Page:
In a jam-packed month, the following week sees the release of Django Unchained and Gangster Squad. Tarantino’s ‘Southern’ (simply a Western taking place in the South) is apparently his best work in years, with lashings of blood, violence, and a cast including Jamie Foxx, Christophe Waltz, Leonardo DiCaprio, and Samuel Jackson. If the trailer is anything to go by, we can at least expect a welcome return to common parlance of the word ‘rambunctious’. Which is nice.

Gangster Squad was put back by a few months after the tragedy of the cinema shooting in Colorado, and we can finally see if it is going to be this generation’s The Untouchables or Dick Tracy on 18 January. It has a great cast (Ryan Gosling, Emma Stone, Josh Brolin, and Sean Penn), but can director Ruben Fleischer (Zombieland) successfully move on from his ‘youth comedy’ background?

Steven Spielberg’s Lincoln has ‘Oscar-winner’ written through it like a stick of rock, and with a cast like Daniel-Day Lewis, Tommy Lee Jones, Sally Field, and Joseph Gordon-Levitt in the story of America’s greatest President you would be a fool to bet against it. In a controversial move Spielberg appears to gloss over Lincoln’s vampire-hunting years though. Risky.

The final film we’re very excited about here at Failed Critics is the official return of the Governator in The Last Stand. A couple of cameos in the Expendables series aside, this is Arnie’s first leading role since returning to Hollywood. When a drug cartel leader busts out of prison and is racing to the Mexican border, a sheriff (almost certainly approaching retirement) and his inexperienced staff in a border town are the only thing in the way. If Arnie gets to show a little depth, and even vulnerability, as the lead this could be great. If the film tries to pretend he’s the same Arnie we knew and loved in the 80s and 90s however…

February

Wreck-It RalphThis month sees the release of a couple of films playing on our nostalgia in very different way. First up is Disney’s paean to computer games of our youth, Wreck-It Ralph. The film features the voice talents of John C. Reilly as the eponymous game ‘baddie’, and his journey through all the games in an arcade to become a hero. The key to the film’s success will be in whether it has the cross-over appeal between children and adults that is omnipresent in almost everything their Pixar subsidiary produces.

The second film of the month playing to our nostalgia gland comes with the tagline “Yipee-ki-yay Mother Russia”. That’s right, this year’s Valentine’s Day is A Good Day To Die Hard. Bruce Willis is back as John McClane, and this time he’s in Russia.

With his son.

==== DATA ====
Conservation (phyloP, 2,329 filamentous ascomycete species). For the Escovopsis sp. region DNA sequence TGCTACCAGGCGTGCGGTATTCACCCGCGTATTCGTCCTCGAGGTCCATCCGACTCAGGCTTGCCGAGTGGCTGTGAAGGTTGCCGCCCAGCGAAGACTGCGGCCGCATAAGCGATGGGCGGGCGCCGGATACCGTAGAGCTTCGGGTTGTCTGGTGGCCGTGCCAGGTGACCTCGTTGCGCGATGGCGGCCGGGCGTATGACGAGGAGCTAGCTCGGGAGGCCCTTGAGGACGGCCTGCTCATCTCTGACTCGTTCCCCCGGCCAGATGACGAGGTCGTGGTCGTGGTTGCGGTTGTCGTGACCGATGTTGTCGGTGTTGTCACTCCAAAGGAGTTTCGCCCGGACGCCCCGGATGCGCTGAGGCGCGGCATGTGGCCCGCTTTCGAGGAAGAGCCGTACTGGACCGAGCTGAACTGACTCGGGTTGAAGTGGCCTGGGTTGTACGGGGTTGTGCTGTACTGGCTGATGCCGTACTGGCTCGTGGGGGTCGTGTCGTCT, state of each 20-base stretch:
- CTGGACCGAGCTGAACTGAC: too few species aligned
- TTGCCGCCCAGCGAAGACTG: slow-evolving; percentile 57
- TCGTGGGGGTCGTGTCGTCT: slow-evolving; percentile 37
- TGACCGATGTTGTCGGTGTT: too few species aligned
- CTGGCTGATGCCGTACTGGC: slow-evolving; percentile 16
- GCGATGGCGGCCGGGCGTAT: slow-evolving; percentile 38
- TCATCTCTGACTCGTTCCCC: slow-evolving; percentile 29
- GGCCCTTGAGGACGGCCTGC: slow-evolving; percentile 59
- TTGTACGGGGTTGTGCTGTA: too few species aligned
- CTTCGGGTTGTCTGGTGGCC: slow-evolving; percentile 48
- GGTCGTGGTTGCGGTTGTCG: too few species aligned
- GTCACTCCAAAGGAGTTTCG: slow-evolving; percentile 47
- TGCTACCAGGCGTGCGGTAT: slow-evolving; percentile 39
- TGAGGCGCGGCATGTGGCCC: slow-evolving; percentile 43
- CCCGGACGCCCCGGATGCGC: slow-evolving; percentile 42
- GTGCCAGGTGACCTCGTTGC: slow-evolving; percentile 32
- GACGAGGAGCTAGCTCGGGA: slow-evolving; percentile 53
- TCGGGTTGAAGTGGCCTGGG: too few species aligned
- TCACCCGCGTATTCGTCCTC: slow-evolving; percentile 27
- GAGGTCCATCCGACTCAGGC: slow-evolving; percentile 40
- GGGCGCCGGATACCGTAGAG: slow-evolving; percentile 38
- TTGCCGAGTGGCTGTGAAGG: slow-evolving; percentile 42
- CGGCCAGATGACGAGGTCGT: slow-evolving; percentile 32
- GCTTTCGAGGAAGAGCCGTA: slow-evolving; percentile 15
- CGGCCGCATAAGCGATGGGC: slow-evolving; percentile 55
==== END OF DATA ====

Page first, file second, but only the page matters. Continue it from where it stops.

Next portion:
For some reason.

Who cares when we’ve got Euro-trash bad guys, people jumping off of buildings, and a rumour of the awesome Patrick Stewart playing the main villain?

Also out this month is the adaptation of David Mitchell’s Cloud Atlas, directed by Tom Twyker (of the brilliant Run Lola Run), and Andy and Lana Wachowski (of The Matrix. Just The Matrix. There were no other Matrix films. Leave it). Anyone who has seen the five-minute trailer will know, well, about the same as anyone who hasn’t seen the utterly bonkers and nonsense trailer. It looks fantastic though.

Anyone who has been to the cinema recently will have noticed an advert asking customers to turn their phones off apparently voiced by Alfred Hitchcock. Guess what – it’s not really archive footage of an incredibly prescient Hitch, but Anthony Hopkins in a sneak preview of his work in Hitchcock; the story of the master of suspense and how he made Psycho. Expect an pretty rosy portrayal of the type of behaviour that would have resulted in lawsuits and possibly criminal charges these days – Hollywood doesn’t tend to perform hatchet-jobs on its own people.

March

oz_the_great_and_powerful_wicked_witchStoker, the English-language début of director Chan-wook Park (Oldboy) is out on 1 March, and it certainly sounds interesting. Written by Wentworth Miller (yep, that Wentworth Miller who starred in Prison Break) and starring Mia Wasikowska as India Stoker, a young woman who becomes infatuated with the mysterious and charming Uncle Stoker (Matthew Goode) who comes to stay with the family after his brother (and India’s father) dies in an accident. Not likely to be too high on laughs.

At the complete opposite end of the cinematic scale we have the long-delayed GI Joe: Retaliation. Originally scheduled for release last summer, the latest GI Joe film was delayed for rewrites and the addition of 3D. Oh joy. Still, it’s got the Rock and Bruce Willis as the original Joe, so there’s a slight chance it might be better than anything Michael Bay has released in the last 12 years.

The final film we’re looking forward to in the first quarter of 2013 is yet another attempt to play with the mythology of the Oz universe. Not the HBO series about a prison, but the universe created by L. Frank Baum and brought lovingly to the screen in the classic Judy Garland film The Wizard of Oz. Ever since then creative people have been drawn to this world and tried to create their own take on it, the the stage musical Wicked being the most successful of recent years. Oz: The Great and Powerful is Sam Raimi’s take on the Oz myth, and stars James Franco as a stage magician thrown into the world and using his wits and skills to survive the plans of three witches hunting him. I cannot help but feel this will either be brilliant, or contender for worst film of the year. Fingers crossed.

In Part 2 we will look at the releases scheduled for April to June, including Carrie, Iron Man 3, The Great Gatsby, Star Trek: Into Darkness, and Man of Steel.